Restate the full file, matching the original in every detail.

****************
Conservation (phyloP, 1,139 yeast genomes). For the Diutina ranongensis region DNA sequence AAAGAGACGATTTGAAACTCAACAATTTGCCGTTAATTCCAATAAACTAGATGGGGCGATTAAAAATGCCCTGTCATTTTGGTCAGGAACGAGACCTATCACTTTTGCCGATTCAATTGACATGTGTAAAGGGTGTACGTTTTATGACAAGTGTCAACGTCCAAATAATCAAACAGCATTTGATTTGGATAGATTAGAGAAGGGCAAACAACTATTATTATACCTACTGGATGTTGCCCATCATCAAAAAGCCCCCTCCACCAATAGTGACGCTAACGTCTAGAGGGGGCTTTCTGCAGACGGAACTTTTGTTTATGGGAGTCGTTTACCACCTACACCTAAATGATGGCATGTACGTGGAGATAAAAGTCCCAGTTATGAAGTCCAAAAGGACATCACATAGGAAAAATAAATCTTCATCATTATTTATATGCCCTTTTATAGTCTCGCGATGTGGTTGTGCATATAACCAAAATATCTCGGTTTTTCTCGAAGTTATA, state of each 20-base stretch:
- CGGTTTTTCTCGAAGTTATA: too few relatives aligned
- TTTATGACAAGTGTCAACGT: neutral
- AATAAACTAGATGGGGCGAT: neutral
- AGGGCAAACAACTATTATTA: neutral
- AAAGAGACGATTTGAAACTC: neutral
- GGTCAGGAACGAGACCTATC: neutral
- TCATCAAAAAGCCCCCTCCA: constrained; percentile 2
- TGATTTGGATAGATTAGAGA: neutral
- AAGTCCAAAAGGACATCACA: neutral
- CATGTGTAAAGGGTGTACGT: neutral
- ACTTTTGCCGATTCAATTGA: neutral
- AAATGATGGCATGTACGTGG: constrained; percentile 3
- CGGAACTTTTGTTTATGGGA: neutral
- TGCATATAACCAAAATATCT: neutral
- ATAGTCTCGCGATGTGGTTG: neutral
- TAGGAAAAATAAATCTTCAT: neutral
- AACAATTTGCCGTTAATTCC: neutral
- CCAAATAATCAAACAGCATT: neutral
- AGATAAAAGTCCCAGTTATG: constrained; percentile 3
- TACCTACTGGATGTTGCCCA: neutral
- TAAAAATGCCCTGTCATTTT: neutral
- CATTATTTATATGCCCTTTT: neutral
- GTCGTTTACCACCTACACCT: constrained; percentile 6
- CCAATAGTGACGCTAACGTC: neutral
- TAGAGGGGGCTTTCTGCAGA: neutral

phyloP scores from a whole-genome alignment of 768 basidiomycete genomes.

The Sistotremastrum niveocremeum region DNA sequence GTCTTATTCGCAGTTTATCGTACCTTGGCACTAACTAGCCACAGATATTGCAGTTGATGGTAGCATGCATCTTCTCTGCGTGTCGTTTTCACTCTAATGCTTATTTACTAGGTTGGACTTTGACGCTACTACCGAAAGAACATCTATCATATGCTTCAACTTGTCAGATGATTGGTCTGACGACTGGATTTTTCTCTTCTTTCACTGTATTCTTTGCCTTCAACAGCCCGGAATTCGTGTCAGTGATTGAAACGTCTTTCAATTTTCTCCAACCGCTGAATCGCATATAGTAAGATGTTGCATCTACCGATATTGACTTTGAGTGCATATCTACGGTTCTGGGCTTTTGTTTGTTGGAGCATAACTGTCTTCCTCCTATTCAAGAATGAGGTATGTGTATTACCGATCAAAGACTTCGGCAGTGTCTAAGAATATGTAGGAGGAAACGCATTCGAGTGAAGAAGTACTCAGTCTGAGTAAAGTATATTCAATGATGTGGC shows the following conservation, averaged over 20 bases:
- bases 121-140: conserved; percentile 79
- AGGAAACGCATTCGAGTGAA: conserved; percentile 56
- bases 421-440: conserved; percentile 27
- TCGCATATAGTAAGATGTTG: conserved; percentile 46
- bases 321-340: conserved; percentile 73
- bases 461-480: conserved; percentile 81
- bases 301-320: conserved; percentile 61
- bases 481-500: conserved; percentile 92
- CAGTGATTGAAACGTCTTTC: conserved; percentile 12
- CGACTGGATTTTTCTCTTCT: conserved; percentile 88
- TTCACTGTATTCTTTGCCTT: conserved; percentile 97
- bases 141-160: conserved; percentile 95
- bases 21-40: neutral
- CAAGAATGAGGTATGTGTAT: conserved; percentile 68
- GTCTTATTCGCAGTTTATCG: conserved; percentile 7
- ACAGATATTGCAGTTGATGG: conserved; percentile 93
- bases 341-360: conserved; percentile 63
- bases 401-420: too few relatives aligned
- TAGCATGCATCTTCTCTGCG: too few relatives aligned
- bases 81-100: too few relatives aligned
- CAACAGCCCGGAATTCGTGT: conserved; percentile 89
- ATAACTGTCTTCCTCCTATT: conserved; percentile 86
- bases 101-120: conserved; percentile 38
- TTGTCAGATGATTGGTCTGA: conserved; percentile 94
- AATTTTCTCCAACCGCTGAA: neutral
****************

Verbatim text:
Conservation (phyloP, 1,139 yeast genomes). For the Diutina ranongensis region DNA sequence AAAGAGACGATTTGAAACTCAACAATTTGCCGTTAATTCCAATAAACTAGATGGGGCGATTAAAAATGCCCTGTCATTTTGGTCAGGAACGAGACCTATCACTTTTGCCGATTCAATTGACATGTGTAAAGGGTGTACGTTTTATGACAAGTGTCAACGTCCAAATAATCAAACAGCATTTGATTTGGATAGATTAGAGAAGGGCAAACAACTATTATTATACCTACTGGATGTTGCCCATCATCAAAAAGCCCCCTCCACCAATAGTGACGCTAACGTCTAGAGGGGGCTTTCTGCAGACGGAACTTTTGTTTATGGGAGTCGTTTACCACCTACACCTAAATGATGGCATGTACGTGGAGATAAAAGTCCCAGTTATGAAGTCCAAAAGGACATCACATAGGAAAAATAAATCTTCATCATTATTTATATGCCCTTTTATAGTCTCGCGATGTGGTTGTGCATATAACCAAAATATCTCGGTTTTTCTCGAAGTTATA, state of each 20-base stretch:
- CGGTTTTTCTCGAAGTTATA: too few relatives aligned
- TTTATGACAAGTGTCAACGT: neutral
- AATAAACTAGATGGGGCGAT: neutral
- AGGGCAAACAACTATTATTA: neutral
- AAAGAGACGATTTGAAACTC: neutral
- GGTCAGGAACGAGACCTATC: neutral
- TCATCAAAAAGCCCCCTCCA: constrained; percentile 2
- TGATTTGGATAGATTAGAGA: neutral
- AAGTCCAAAAGGACATCACA: neutral
- CATGTGTAAAGGGTGTACGT: neutral
- ACTTTTGCCGATTCAATTGA: neutral
- AAATGATGGCATGTACGTGG: constrained; percentile 3
- CGGAACTTTTGTTTATGGGA: neutral
- TGCATATAACCAAAATATCT: neutral
- ATAGTCTCGCGATGTGGTTG: neutral
- TAGGAAAAATAAATCTTCAT: neutral
- AACAATTTGCCGTTAATTCC: neutral
- CCAAATAATCAAACAGCATT: neutral
- AGATAAAAGTCCCAGTTATG: constrained; percentile 3
- TACCTACTGGATGTTGCCCA: neutral
- TAAAAATGCCCTGTCATTTT: neutral
- CATTATTTATATGCCCTTTT: neutral
- GTCGTTTACCACCTACACCT: constrained; percentile 6
- CCAATAGTGACGCTAACGTC: neutral
- TAGAGGGGGCTTTCTGCAGA: neutral

phyloP scores from a whole-genome alignment of 768 basidiomycete genomes.

The Sistotremastrum niveocremeum region DNA sequence GTCTTATTCGCAGTTTATCGTACCTTGGCACTAACTAGCCACAGATATTGCAGTTGATGGTAGCATGCATCTTCTCTGCGTGTCGTTTTCACTCTAATGCTTATTTACTAGGTTGGACTTTGACGCTACTACCGAAAGAACATCTATCATATGCTTCAACTTGTCAGATGATTGGTCTGACGACTGGATTTTTCTCTTCTTTCACTGTATTCTTTGCCTTCAACAGCCCGGAATTCGTGTCAGTGATTGAAACGTCTTTCAATTTTCTCCAACCGCTGAATCGCATATAGTAAGATGTTGCATCTACCGATATTGACTTTGAGTGCATATCTACGGTTCTGGGCTTTTGTTTGTTGGAGCATAACTGTCTTCCTCCTATTCAAGAATGAGGTATGTGTATTACCGATCAAAGACTTCGGCAGTGTCTAAGAATATGTAGGAGGAAACGCATTCGAGTGAAGAAGTACTCAGTCTGAGTAAAGTATATTCAATGATGTGGC shows the following conservation, averaged over 20 bases:
- bases 121-140: conserved; percentile 79
- AGGAAACGCATTCGAGTGAA: conserved; percentile 56
- bases 421-440: conserved; percentile 27
- TCGCATATAGTAAGATGTTG: conserved; percentile 46
- bases 321-340: conserved; percentile 73
- bases 461-480: conserved; percentile 81
- bases 301-320: conserved; percentile 61
- bases 481-500: conserved; percentile 92
- CAGTGATTGAAACGTCTTTC: conserved; percentile 12
- CGACTGGATTTTTCTCTTCT: conserved; percentile 88
- TTCACTGTATTCTTTGCCTT: conserved; percentile 97
- bases 141-160: conserved; percentile 95
- bases 21-40: neutral
- CAAGAATGAGGTATGTGTAT: conserved; percentile 68
- GTCTTATTCGCAGTTTATCG: conserved; percentile 7
- ACAGATATTGCAGTTGATGG: conserved; percentile 93
- bases 341-360: conserved; percentile 63
- bases 401-420: too few relatives aligned
- TAGCATGCATCTTCTCTGCG: too few relatives aligned
- bases 81-100: too few relatives aligned
- CAACAGCCCGGAATTCGTGT: conserved; percentile 89
- ATAACTGTCTTCCTCCTATT: conserved; percentile 86
- bases 101-120: conserved; percentile 38
- TTGTCAGATGATTGGTCTGA: conserved; percentile 94
- AATTTTCTCCAACCGCTGAA: neutral